We get this nugget from Politico’s Crypt about Nancy Pelosi:
The speaker did sound a partisan note, complaining that Republicans were “unpatriotic” for missing a negotiating session on Thursday after the contentious White House meeting – both sides blamed the other afterward for that no-show.
Let me get this straight. Nancy Pelosi commands a majority of the House. She, the Senate and White House largely agree on a bailout bill. She, however, won’t vote on it because she wants the cover of House Republicans. Lots of them. These would be the people she calls unpatriotic. Who could resist such charm and flattery?
Really, the Democrats have Option “A” and Option “B”. “A” is make the darn deal themselves. “B” is get the Republicans on board. “B” requires that the Democrats extend a modicum of respect and flexibility to the opposition, solicit the views of the Republicans and maybe jettison the more egregious parts of their own package. They don’t want to do any of that. Well, Madam Speaker, there is always “A.” But she doesn’t want “A.” And so it goes.
At some point Pelosi will have to choose between “A” and “B.” If it’s “B” she should stop insulting the people whose help she needs.
Meanwhile we get a look at the clear-eyed advice which McCain imparted on his House colleagues:
On Friday morning, McCain paid Boehner a follow-up visit in the leader’s large Capitol suite. They were joined by Putnam, Blunt – the GOP whip — and his chief deputy, Virginia Rep. Eric Cantor, who played a central role crafting the Republicans’ alternative.The presidential candidate told the assembled congressional leaders that he was initially skeptical about Paulson’s grave economic warnings, but that he became convinced after a series of briefings that the need was very real. Congress had to pass something over the weekend, McCain said. But he told the group that Peloi had a choice: She could either allow her negotiators to craft a package that Republicans would accept, or she could make it a partisan vote by attaching the plan to a must-pass stop-gap funding bill that lawmakers from both parties would be compelled to support.If she chose the latter category, McCain told the Republican leaders that they could vote against the hugely unpopular measure and he would help them make that vote a campaign issue on the trail.Before he left, he told the group that he needed to fly to Mississippi for the first presidential debate, so he wouldn’t be sticking around either way. But, he told them, “You guys need a negotiator.”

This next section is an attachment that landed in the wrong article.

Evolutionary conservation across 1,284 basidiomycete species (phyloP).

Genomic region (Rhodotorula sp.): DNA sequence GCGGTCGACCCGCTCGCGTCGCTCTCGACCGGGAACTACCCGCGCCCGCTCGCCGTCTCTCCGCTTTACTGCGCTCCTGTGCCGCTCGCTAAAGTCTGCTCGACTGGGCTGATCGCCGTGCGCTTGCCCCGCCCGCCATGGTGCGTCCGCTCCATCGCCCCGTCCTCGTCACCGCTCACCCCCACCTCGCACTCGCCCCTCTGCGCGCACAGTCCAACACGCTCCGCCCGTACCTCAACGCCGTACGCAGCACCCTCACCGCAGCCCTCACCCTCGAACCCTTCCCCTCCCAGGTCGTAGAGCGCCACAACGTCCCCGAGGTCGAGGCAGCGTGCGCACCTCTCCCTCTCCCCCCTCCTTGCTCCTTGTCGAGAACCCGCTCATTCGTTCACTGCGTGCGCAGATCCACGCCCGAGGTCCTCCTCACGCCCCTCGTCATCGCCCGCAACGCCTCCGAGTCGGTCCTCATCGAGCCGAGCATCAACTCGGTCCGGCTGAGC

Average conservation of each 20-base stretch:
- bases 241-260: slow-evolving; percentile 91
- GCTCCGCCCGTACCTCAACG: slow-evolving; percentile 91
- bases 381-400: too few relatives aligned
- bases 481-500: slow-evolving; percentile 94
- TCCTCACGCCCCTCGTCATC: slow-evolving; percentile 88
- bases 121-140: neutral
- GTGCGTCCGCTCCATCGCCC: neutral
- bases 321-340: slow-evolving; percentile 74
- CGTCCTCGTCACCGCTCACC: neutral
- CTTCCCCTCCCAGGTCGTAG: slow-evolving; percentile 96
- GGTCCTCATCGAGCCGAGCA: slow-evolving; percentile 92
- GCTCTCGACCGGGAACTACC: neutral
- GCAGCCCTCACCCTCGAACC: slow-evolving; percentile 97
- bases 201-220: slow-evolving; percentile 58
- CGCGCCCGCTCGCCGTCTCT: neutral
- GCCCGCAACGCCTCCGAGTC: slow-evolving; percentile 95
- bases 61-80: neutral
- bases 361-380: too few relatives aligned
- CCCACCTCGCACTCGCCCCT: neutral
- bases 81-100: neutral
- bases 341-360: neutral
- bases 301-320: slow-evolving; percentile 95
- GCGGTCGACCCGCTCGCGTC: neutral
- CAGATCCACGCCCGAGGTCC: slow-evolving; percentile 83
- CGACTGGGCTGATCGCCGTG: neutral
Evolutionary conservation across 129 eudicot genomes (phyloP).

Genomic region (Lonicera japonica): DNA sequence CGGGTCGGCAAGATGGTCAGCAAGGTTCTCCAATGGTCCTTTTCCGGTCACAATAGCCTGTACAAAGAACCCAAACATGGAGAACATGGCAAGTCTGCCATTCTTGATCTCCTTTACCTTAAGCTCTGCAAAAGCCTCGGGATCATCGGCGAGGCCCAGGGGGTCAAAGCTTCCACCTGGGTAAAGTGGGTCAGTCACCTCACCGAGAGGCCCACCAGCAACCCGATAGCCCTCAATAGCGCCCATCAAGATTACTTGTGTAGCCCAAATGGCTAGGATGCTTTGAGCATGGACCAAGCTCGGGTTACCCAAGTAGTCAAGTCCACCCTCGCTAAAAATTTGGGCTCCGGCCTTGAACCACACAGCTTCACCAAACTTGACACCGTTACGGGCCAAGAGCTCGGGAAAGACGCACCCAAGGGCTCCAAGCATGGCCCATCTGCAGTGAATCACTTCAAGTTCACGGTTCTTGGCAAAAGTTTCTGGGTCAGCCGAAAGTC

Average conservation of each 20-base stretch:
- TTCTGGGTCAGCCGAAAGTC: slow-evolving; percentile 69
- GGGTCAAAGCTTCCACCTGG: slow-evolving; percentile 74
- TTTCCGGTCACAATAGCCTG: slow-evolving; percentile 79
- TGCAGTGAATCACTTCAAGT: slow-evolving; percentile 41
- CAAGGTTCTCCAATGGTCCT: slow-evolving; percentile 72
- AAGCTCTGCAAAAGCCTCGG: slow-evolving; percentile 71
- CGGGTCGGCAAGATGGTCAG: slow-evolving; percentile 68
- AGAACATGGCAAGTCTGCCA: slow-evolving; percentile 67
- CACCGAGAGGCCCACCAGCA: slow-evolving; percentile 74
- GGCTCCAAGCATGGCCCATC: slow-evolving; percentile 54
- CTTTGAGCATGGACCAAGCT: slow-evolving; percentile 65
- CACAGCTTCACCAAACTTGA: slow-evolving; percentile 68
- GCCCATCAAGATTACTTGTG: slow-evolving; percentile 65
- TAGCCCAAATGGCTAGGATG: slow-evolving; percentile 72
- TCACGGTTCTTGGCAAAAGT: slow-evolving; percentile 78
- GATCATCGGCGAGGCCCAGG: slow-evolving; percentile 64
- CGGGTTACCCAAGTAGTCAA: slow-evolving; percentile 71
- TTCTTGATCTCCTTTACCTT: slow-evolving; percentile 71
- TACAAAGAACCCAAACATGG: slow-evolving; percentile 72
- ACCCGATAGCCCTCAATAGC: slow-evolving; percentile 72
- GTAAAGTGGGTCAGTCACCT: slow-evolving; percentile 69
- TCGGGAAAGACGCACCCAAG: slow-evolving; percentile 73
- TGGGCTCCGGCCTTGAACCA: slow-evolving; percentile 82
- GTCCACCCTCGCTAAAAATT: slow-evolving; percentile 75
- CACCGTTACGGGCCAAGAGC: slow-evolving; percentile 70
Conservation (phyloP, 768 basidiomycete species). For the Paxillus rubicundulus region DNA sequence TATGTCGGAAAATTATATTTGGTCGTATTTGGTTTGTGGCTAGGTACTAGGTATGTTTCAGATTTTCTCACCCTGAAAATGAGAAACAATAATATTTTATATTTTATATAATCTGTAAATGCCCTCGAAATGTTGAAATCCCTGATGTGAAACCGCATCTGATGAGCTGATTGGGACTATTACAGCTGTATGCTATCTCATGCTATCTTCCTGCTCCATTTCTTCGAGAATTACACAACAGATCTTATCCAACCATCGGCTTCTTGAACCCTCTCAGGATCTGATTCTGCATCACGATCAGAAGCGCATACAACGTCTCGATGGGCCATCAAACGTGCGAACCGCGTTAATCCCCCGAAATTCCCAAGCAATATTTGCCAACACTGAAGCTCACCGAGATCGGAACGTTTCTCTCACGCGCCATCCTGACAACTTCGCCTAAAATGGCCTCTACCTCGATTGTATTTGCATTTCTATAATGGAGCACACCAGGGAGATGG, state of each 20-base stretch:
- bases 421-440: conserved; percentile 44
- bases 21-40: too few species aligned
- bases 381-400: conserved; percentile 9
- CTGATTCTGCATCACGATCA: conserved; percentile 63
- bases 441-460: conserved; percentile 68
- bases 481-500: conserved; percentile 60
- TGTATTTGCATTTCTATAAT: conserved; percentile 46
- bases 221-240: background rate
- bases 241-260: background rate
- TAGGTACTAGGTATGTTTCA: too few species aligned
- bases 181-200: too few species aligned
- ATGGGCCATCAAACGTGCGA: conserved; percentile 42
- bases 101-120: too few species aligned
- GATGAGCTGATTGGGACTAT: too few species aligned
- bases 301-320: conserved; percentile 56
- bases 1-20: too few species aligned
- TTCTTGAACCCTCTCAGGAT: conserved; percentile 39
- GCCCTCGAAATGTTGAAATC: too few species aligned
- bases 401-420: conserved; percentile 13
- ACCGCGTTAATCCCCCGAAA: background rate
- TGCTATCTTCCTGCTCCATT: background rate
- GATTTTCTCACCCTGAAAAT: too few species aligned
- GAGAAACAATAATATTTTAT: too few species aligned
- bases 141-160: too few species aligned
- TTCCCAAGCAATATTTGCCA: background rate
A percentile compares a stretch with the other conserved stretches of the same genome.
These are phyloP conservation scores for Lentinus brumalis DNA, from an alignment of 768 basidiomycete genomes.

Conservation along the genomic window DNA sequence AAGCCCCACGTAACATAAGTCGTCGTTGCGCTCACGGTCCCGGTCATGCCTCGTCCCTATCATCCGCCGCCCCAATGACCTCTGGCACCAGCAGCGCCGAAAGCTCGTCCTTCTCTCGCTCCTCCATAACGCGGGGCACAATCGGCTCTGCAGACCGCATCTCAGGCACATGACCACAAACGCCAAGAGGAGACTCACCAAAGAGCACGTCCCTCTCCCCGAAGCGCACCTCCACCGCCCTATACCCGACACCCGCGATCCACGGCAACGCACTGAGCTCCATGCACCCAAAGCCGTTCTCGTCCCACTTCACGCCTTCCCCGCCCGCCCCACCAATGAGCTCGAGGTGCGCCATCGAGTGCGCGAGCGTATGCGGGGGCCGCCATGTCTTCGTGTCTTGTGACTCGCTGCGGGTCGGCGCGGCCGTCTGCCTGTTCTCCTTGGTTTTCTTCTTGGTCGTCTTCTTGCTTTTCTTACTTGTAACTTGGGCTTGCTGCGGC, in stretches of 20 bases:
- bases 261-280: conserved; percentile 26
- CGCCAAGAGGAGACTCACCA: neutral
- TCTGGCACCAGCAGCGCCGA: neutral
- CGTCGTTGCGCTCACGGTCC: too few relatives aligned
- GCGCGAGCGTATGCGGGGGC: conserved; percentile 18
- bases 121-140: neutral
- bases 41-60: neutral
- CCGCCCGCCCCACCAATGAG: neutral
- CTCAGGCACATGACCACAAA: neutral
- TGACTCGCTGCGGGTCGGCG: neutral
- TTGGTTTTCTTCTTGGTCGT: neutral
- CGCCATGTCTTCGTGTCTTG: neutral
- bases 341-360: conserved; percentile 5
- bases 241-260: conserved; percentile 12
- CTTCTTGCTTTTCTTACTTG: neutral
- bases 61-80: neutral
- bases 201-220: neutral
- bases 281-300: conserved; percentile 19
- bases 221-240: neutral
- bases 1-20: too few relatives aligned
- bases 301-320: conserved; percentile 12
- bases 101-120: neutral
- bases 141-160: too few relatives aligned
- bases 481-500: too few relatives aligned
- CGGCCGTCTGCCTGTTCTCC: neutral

That strikes me as a bit of tough-love, cold-hard realism and personal support. Republicans can’t complain they didn’t get solid advice and a measure of personal sacrifice. McCain after all could have easily abandoned them and capitulated to the Democratic-Paulson plan with no additions or modifications. Whether he acted out of personal loyalty or because he understood that when all was said and done Option “B” would be the only way to go is unknowable.
What we do know is that only one of the presidential candidates understood the political and personal dynamic at work and the way forward. That explains why Reid and Paulson called McCain: they wanted a deal and couldn’t get there on their own.